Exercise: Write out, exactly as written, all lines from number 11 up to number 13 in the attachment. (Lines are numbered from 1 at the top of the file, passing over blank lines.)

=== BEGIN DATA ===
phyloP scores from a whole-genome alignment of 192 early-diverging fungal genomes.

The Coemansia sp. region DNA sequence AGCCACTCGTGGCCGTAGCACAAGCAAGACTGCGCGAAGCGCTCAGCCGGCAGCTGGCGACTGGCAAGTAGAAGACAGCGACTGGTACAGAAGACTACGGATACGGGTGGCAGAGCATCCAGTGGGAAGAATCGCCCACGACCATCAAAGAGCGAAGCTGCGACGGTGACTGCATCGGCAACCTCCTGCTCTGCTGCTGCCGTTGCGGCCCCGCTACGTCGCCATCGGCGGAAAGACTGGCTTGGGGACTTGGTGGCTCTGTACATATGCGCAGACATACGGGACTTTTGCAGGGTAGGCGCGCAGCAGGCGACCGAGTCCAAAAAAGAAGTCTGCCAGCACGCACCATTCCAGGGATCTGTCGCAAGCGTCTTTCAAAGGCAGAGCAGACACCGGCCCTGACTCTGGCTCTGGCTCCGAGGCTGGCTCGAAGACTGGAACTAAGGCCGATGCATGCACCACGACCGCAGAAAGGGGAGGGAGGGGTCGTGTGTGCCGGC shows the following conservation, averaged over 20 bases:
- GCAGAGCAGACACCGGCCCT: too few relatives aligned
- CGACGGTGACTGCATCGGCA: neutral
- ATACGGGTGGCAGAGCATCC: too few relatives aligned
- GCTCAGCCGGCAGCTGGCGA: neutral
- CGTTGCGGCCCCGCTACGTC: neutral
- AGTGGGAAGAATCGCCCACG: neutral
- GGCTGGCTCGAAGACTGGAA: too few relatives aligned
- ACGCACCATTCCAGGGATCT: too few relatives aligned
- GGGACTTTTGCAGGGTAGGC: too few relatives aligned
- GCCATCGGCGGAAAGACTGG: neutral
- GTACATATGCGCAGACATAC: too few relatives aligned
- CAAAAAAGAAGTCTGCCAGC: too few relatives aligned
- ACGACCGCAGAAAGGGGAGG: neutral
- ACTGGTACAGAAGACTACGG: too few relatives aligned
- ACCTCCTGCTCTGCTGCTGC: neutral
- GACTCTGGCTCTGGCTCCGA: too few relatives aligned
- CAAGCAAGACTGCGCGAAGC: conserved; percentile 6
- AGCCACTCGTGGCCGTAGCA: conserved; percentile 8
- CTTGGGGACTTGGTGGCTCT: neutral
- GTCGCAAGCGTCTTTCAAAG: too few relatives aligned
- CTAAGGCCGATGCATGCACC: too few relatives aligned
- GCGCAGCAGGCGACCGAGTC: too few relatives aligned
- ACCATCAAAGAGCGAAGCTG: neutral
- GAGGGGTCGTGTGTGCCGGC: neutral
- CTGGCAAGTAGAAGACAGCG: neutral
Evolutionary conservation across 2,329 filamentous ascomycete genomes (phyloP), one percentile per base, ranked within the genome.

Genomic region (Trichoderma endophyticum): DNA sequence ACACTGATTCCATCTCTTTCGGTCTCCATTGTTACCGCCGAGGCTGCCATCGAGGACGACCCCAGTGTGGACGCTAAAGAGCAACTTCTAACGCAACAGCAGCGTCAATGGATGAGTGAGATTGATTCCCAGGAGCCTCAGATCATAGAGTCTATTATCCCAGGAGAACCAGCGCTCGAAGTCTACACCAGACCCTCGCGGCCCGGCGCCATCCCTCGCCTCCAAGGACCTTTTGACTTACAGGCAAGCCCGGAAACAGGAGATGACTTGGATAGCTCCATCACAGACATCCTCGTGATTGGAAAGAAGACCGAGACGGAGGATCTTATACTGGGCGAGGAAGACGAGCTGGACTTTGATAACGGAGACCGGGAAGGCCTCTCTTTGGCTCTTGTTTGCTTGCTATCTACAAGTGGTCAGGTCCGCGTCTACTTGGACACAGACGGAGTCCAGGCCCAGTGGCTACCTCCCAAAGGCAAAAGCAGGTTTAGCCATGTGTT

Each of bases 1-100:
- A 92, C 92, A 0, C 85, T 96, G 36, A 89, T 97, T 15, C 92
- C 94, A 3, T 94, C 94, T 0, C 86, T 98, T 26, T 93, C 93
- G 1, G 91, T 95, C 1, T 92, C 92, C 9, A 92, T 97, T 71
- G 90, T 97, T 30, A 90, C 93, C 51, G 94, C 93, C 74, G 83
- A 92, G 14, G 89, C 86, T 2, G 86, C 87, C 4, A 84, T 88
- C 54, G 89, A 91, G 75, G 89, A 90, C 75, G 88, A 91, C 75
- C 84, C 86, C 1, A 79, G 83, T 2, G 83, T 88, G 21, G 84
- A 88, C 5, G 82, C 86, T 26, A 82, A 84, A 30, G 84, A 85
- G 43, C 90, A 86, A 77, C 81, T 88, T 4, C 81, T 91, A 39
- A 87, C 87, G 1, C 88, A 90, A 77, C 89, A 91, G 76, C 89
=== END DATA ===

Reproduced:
- GGGACTTTTGCAGGGTAGGC: too few relatives aligned
- GCCATCGGCGGAAAGACTGG: neutral
- GTACATATGCGCAGACATAC: too few relatives aligned